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MathGroup Archive 1998

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Re: Re: Is this a bug?

  • To: mathgroup at smc.vnet.net
  • Subject: [mg13452] Re: [mg13386] Re: Is this a bug?
  • From: Carl Woll <carlw at fermi.phys.washington.edu>
  • Date: Fri, 24 Jul 1998 01:45:38 -0400
  • Sender: owner-wri-mathgroup at wolfram.com

Hi,

This isn't a bug, it's a result of the way Mathematica processes
expressions. Suppose you have an expression

head[ arg1, arg2 , arg3 ]

Normally, Mathematica will evaluate each of the arguments in turn, and
then evaluate head with the evaluated arguments. Of course, this
doesn't make sense for all functions, so some functions have attributes
which prevent this behavior. Hence, If has the attribute HoldRest,
which says evaluate only the first argument. Thus the normal execution
of the If statement

If[ arg1, arg2, arg3]

will proceed by evaluating arg1, and then evaluating If with arg1
evaluated and arg2 and arg3 unevaluated. Depending on the value of
arg1, If will evaluate arg2 or arg3.

However, there are times when it would be convenient to change the
execution order which Mathematica normally uses, and the command that
does this is Execute. When mathematica decides whether or not to
evaluate arguments it checks the attributes of the head, and it also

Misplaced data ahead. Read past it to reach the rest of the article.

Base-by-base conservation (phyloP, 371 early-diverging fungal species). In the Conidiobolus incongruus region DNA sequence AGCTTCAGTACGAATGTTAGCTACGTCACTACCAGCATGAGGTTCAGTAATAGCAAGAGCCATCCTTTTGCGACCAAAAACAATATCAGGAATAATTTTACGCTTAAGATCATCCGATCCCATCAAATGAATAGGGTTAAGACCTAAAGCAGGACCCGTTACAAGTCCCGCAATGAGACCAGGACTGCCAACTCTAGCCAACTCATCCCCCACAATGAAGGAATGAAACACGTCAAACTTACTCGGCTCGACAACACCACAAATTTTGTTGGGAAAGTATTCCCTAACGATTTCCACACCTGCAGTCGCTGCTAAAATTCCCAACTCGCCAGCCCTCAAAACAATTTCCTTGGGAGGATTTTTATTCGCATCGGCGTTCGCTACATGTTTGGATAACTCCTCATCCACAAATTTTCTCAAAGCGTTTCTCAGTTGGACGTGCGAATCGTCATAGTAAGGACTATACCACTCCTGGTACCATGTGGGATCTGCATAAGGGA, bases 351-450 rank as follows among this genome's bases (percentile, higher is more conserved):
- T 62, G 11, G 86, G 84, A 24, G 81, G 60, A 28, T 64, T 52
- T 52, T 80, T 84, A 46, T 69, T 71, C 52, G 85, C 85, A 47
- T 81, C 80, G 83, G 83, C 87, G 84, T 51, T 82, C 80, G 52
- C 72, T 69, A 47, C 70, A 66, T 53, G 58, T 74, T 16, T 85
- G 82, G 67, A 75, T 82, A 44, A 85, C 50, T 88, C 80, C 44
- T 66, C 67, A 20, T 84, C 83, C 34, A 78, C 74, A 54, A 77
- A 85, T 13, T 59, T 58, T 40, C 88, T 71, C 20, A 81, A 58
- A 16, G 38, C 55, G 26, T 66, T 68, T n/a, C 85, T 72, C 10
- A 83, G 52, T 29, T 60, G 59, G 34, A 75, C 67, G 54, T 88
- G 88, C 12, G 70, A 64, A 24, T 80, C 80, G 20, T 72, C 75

checks whether any arguments have the head Evaluate. It then evaluates
both arguments which the attributes allow, and arguments with the head
Evaluate. So, in your example, If has the attribute HoldRest, and both
arguments arg2 and arg3 have the head Evaluate, so all three arguments
are evaluated.

By the way, why did you put Evaluate around the arguments?

Carl Woll
Dept of Physics
U of Washington

On Thu, 23 Jul 1998 jfreeze at lexmark.com wrote:

> 
> The following seems to be a bug. In the first example, both the true and
> the false parts of If are being evaluated. In the secon example, only
> the true part. If this is not a bug, could someone please explain this
> behavior to me. Thanks
> 
> In[1]:=
>      Clear[x,y];
>     
> If[True,Evaluate[ToExpression["x=5"]],Evaluate[ToExpression["y=5"]]];
>      Print[x,y];
> Out[1]:=
>      55
> In[2]:=
>      Clear[x,y];
>      If[True,x=5,y=5];
>      Print[x,y];
> Out[2]:=
>      5y
> 
> 



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